We were very pleased some years back when a fellow blogger invited us for aperitifs at the beautiful home she shares with her husband Robert in nearby Vaison-la-Romaine. I met Barbara Schurenberg through her wonderful Cuisine de Provence blog where she wrote about food and life in Provence. While she is no longer writing new posts, you can still read all of the posts she wrote over the 5 plus years she maintained the blog.
Barbara is a contemporary art critic turned chef/cooking instructor at the Cuisine de Provence cooking school she runs out of her home. While quite a few of our guests have taken classes and she is recommended in Rick Steves' guide to "Provence and the French Riviera" I had never taken a class myself.
While Barbara doesn't normally offer classes during February and March, I emailed her to see if she would be willing to do a class for my friends and me. She said absolutely yes, but that it would have to be limited to 3 people since it was still cold, we couldn't work outside and her kitchen can only accommodate she and 3 students.
After chatting with our friends during our planning get together for our trip to Sablet, we decided that Ed, Darlene and I, the true foodies of the group, would take the class and Shirley would lead Gwen and Bob on a hike from Gigondas to the top of the Dentelles de Montmirail.
Shirley dropped us off at 9:30 and headed off to Gigondas. The foodies walked up to the house where we were greeted by Barbara and Robert. After chatting a few minutes, Barbara presented each of us with a personalized Cuisine de Provence apron and packet of six recipes we were going to be cooking that day.
|Cuisine de Provence's Barbara Schurenberg|
We were each assigned various tasks to perform as Barbara guided us through the menu of dishes we were going to prepare that day.
|Our instructor Barbara Schuerenberg and students Darlene Brown and Ed Kinney|
We started with the tapenade since it was going to be used in a second recipe. Tapenade is a Provençal dish consisting of puréed or finely chopped olives, anchovies, olive oil and other ingredients. It is a popular dish in Provence, where it is generally eaten as an hors d'œuvre spread on bread, but it is also used as a component for other dishes. Barbara's recipe includes black and green olives and sun dried tomatoes.
The next recipe we tackled was Mini Onion Tarte Tatins. Tarte Tatin is an upside-down tart, historically made with butter, sugar, apples and a pastry crust — but it doesn’t have to be. Creative cooks like Barbara have found interesting ways to reinvent the classic French dish with vegetables instead of fruit, making what was once a sweet treat a savory indulgence such as the onion Tarte Tatins we were making that day.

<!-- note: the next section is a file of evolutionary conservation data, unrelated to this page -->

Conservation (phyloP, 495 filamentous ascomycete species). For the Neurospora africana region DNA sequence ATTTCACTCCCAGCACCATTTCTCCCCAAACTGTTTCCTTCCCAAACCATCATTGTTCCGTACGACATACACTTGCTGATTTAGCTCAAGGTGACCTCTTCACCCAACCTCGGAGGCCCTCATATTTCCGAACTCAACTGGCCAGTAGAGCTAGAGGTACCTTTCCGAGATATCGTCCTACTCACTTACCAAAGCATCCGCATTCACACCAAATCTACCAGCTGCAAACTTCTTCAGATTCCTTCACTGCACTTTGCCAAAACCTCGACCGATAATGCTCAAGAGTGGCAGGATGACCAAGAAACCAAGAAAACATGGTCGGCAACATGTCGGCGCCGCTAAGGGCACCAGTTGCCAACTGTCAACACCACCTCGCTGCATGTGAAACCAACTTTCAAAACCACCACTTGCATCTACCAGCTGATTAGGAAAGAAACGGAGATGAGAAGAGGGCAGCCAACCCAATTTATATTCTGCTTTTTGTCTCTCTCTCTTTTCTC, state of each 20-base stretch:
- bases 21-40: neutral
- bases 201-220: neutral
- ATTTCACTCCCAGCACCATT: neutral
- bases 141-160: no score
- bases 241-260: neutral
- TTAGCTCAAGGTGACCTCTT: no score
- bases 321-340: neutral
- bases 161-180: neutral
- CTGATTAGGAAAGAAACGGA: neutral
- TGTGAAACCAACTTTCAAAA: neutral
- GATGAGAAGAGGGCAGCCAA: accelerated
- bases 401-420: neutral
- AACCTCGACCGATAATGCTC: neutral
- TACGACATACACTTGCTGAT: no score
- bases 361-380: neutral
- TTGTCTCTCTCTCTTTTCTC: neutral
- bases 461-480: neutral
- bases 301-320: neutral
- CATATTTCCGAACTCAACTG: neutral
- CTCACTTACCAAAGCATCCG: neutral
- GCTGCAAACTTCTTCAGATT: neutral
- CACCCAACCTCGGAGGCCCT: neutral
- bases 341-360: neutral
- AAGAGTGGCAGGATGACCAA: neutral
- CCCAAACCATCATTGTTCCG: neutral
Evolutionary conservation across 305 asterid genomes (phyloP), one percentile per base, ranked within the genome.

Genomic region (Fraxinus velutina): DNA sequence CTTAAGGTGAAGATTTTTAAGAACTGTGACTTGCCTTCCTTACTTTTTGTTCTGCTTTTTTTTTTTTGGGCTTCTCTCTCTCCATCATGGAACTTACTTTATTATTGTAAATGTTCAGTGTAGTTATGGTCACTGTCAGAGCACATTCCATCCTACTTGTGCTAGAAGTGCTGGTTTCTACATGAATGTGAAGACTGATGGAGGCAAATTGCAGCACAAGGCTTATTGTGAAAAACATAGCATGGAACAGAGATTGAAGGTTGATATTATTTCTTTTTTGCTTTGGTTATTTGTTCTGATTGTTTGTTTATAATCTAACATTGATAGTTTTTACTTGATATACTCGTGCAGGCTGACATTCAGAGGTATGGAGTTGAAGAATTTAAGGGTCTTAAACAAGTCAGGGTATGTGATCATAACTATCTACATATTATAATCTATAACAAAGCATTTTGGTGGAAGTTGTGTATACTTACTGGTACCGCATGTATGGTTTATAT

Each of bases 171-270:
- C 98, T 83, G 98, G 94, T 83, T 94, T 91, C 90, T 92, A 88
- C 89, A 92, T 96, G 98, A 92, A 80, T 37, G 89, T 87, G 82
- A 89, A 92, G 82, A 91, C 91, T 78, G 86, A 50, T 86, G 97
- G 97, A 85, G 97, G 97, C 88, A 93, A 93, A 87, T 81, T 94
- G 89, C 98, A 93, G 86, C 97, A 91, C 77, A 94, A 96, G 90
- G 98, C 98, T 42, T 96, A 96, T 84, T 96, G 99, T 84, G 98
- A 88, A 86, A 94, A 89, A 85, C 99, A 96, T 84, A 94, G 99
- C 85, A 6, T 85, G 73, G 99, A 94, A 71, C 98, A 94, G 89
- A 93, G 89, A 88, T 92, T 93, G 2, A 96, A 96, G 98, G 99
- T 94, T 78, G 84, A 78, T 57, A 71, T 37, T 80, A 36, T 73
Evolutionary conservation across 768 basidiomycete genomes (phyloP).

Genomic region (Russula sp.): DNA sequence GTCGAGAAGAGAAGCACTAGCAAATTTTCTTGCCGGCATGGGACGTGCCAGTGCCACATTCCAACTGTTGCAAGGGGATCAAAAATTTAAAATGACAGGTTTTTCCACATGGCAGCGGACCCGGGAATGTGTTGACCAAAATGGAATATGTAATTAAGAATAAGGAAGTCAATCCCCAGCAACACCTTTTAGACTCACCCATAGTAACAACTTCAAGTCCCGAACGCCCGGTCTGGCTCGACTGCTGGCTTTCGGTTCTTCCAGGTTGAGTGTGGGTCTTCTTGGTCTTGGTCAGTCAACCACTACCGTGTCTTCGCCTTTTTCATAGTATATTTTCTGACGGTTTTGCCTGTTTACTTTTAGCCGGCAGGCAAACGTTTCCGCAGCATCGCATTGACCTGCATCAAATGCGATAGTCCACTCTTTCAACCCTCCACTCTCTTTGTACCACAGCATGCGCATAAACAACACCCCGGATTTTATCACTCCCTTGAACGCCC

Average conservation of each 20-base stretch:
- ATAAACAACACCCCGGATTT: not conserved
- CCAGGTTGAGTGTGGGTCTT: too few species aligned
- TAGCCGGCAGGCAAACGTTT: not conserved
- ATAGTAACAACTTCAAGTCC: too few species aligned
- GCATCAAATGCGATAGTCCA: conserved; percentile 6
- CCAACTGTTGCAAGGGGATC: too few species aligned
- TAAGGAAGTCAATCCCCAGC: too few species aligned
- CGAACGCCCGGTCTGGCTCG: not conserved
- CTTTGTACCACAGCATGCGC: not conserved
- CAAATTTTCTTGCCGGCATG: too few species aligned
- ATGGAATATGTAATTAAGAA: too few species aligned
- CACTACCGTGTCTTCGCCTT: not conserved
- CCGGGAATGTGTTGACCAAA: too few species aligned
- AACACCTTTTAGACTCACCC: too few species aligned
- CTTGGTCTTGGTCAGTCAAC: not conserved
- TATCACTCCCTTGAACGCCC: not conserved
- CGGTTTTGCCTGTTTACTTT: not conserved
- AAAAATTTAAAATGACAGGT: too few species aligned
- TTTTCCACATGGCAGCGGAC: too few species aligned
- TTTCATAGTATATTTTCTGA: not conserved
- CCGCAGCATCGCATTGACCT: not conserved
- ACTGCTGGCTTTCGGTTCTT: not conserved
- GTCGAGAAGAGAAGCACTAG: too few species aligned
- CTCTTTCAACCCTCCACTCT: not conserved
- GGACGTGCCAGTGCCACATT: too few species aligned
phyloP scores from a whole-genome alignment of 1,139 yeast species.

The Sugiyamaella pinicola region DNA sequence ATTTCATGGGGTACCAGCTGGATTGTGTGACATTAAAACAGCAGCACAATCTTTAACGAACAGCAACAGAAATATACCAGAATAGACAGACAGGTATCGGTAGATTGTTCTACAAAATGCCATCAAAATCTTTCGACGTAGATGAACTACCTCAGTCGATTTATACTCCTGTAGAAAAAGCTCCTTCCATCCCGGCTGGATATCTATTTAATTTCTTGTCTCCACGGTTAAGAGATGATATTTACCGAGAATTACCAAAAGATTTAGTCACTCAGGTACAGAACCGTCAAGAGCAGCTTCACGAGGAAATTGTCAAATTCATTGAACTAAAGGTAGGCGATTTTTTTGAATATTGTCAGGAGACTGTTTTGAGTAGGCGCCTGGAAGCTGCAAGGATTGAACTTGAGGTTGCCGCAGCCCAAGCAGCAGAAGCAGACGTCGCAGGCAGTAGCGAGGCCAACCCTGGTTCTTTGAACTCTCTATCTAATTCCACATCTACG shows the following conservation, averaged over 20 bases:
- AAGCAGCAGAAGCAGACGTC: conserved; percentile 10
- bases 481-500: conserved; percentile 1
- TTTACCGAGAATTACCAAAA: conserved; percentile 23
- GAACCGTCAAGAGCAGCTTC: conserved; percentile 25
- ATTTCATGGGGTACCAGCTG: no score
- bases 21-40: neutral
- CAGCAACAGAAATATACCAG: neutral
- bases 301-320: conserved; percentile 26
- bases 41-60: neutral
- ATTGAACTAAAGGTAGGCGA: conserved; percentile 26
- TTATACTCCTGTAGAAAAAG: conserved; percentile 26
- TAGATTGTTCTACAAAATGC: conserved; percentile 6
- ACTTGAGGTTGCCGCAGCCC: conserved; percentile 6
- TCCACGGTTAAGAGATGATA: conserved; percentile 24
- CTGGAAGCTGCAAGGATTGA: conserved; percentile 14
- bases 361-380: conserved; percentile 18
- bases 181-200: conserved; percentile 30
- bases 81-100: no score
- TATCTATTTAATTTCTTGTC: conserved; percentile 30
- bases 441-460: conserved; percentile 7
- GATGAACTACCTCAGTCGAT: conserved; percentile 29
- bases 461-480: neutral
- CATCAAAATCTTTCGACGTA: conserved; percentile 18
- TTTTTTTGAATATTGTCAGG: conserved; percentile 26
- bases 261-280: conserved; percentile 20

|Mini Onion Tarte Tatins|
The Tomato Puff recipe consisted of slightly caramelized cherry tomatoes, puff pastry and the tapenade we had made earlier. I was assigned responsibility for assembling the Tomato Puffs. Barbara warned us that you have to really indent the puff pastry or the tapenade will slide off when the puff pastry rises during baking. I didn't indent the puff pastry enough for the tapenade and sure enough some slid off during baking.
A Tian is an earthenware vessel of Provence used both for cooking and serving. It is also the name of the dish prepared in it and baked in an oven. The next dish that we made with Barbara was a Lamb Tian. Her recipe included sliced onions, herbs de Provence, diced zucchini, cubed lamb, and tomato sauce mixed together and topped with slices of fresh tomato in the Tian, which is baked in the oven. It smelled wonderful and tasted even better.
For dessert, Barbara taught us how to make a raspberry clafoutis. Clafoutis is a baked dessert of fruit, often cherries, arranged in a buttered dish and covered with a thick flan-like batter. The clafoutis is dusted with powdered sugar and served lukewarm. The clafoutis comes from the Limousin region of France, and while black cherries are traditional, there are numerous variations using other fruits, including raspberries like Barbara's recipe.
|Clafoutis aux Framboises|
While dishes were finishing in the oven, Barbara invited us to sit in her beautiful parlor and enjoy some wine and the hors d'oeuvres we had made together under her guidance. After nibbling on the Mini Onion Tarte Tatins and Tomato Puffs between sips of white wine, we moved to the dining room.
|Students enjoying l'apero in Barbara's beautiful home|
There we found a long table set with a bowl of the bright yellow Velouté de Butternut soup we had made at the beginning of our class. The term velouté is from the French adjective form of velour, meaning velvet, which is how the soup felt in the mouth and can also refer to one of the five sauces of French cuisine that were designated the "mother sauces" by Auguste Escoffier in the 19th century. Barbara's recipe included a roasted head of garlic.
|Beautifully set table with bowls of Velouté de Butternut|
By the time we finished our delicious meal and petit cafes, it was 2:00 and the door bell rang signaling that Shirley and the other hikers were back to pick us up. The class with Barbara was a thoroughly delightful and delicious experience and I understand why our guests give her rave reviews.
The "foodies" are planning to replicate this meal for the Vanessa Court neighbors who were not along with us for our trip to Provence. It won't be the same without our gracious instructor and hostess but I am sure the food will be delicious.
If you like to cook and are interested in learning how to make some traditional Provencal dishes, reserve a cooking date at Cuisine de Provence. I am sure that during the summer when she has access to her kitchen garden and the class can move outdoors, it is even more special.
Thank you Barbara for making time for us to come and cook with you. It was a very special experience. If you want to schedule a class, here is her contact information:
Tel: 011 33 4 90 35 68 43